• Weaponry is an important aspect for modernisation. The aspect regarding infantry weapons has already been discussed. As regards Armour Fighting Vehicles, there is an additional requirement of T 90 tanks. Further the modified Arjun Mark 2 must successfully complete user trials. The Directorate General of Mechanised Forces has placed a Request for Information for the Future Ready Combat Vehicle. This would replace the T 72 and would be a medium tank having a weight lesser than 50 tons.  Further there is a proposal to look for a Light tank for the mountains.  With respect to Armoured Personnel Carrier (APC) BMP 2, there is a requirement to upgrade the engine to a 350 Horse Power (HP).  Further Expressions of Interest has been expressed by five bidders for the Future Infantry Combat Vehicle. Initially it was proposed that two would be selected to prepare a prototype. However, it is probable that all bidders would make the prototype and the best would be selected. Artillery is an arm which is getting modernised with its ability to induct 155 mm Dhanush , 155mm Ultra Light Howitzer, 60 Km Extended Range Pinaka, 155 mm Self Propelled K 9 thunder Gun and Steep Dive 400 Km  BrahMos Super Sonic Missile.   It is heartening to note that development trials are on for the 155 mm Advanced Towed Artillery Gun System designed by DRDO and prototypes prepared by Bharat Forge and Tata Power. The Army Air Defence has inducted the Akash Surface to Air Missile System and indigenous production with collaborations would be done in the case of Quick Reaction Surface to Air Missile System as also Very Short Range Air Defence System and Guns.
  • The other areas which impact modernisation are the need to fill up existing deficiencies of ammunition, induction of robotics and elements of Non Contact warfare. Further Nano technology will enable miniaturisation as well as reduction of weight and size of critical equipment needed to be heli lifted in mountainous areas. Direct energy weapons would also make a sizeable difference in the operational environment. A holistic look would enable us to comprehend that these equipment are a Sine Qua Non to fight a two front collusive threat comprising China and Pakistan.

Measures to Expedite Procurement

There is an operational need for the equipment mentioned above to fight effectively. The procurement process has received a shot in the arm by formulation of a new Defence Procurement Procedure 2016 along with the focus on Strategic Partnership and the importance given to Micro Small and Medium Enterprises. The new process lays great emphasis on indigenisation and Make in India. For quicker response and effective results a level playing field must be created between the private and the public sector. This would require the Ministry of Defence and the Indian Army to play a fair game to enable the best person is selected. Further timelines are adhered and decisions taken on cases which land up in a single vendor situation.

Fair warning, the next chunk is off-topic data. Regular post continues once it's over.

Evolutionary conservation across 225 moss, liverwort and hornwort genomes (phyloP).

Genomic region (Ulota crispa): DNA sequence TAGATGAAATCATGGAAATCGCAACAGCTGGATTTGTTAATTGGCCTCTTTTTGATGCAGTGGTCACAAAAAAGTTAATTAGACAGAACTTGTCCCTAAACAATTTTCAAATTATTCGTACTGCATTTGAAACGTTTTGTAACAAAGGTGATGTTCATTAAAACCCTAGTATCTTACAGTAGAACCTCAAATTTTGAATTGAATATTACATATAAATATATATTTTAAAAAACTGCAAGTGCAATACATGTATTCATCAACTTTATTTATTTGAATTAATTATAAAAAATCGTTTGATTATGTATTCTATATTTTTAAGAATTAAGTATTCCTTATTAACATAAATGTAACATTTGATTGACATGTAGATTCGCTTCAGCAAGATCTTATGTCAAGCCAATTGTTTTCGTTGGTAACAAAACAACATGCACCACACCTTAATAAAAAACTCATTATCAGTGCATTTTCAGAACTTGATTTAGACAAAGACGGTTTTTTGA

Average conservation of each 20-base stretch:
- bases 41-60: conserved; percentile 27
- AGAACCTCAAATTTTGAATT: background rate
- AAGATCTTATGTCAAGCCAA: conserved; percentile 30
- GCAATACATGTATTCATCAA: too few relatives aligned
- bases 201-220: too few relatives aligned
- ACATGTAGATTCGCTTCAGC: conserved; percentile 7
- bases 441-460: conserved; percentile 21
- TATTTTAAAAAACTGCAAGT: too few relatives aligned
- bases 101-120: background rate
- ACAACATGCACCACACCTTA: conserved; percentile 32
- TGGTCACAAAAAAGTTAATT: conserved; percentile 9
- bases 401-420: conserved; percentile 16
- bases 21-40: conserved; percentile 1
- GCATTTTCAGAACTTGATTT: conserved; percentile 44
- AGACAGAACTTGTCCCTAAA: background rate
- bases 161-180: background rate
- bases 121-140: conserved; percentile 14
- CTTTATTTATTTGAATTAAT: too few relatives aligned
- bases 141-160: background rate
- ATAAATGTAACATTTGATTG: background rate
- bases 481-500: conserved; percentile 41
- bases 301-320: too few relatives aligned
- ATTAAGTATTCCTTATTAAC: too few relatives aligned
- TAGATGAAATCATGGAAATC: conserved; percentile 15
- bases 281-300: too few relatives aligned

The next aspect pertains to the field of technology. It would be extremely difficult to start from scratch. It would be prudent to form Joint Ventures or co development as has been done by DRDO in the case of BrahMos missile, Long Range Surface to Air Missile (LRSAM) and Medium Range Surface to Air Missile (MRSAM). It is interesting to note that currently Russia, Israel and to some extent France and the United States are keen to provide technology which is needed for critical areas.

Viewing the requirements of the Indian Army practically all the items can be easily procured provided the Ministry of Defence and the Indian Army work as a unified team which can take decisions speedily by frequent interactions. F Insas, NCW and weaponry can be methodically tackled if timelines are followed. All these cases are in the pipeline and vigorous pursuit of these cases would lead to positive results. As regards ammunition deficiencies, this is a critical area and inescapable amount must be acquired by direct purchase from the Original Equipment Manufacturer while the technology absorption process is on for the indigenous manufacture by the Ordnance Factory Board (OFB). In case the OFB is finding it difficult, the Army must make up the requirement for the short term by imports. Substantial quantities of ammunition have recently been imported to enhance existing stock holdings.

The difficult areas are the new technologies pertaining to robotics, nano technology for miniaturisation and direct energy weapons to including multifarious uses of laser and Microwave. These are areas where the DRDO must focus to make a dent by research with assistance from countries willing to share expertise. More often technology is available but the absorption and conversion to a workable model takes time. DRDO must actively involve with the user and the industry to find avenues through critical technologies. Synergising all these agencies will enable us to find innovative answers to these problems.

Conclusion

The Indian Army needs to modernise speedily to meet the operational challenges. Bulk of the issues deal with hastening of processes which can be managed by effectively synergising the Ministry of Defence and the procurement staff at Army Headquarters. Further DRDO as well as the industry have to play their part effectively. This joint effort would enable us to expedite the modernisation process.  15 January 2018 which would be the 70th Army Day must see us focus deeply into modernisation of the Indian Army to fight a two front War effectively.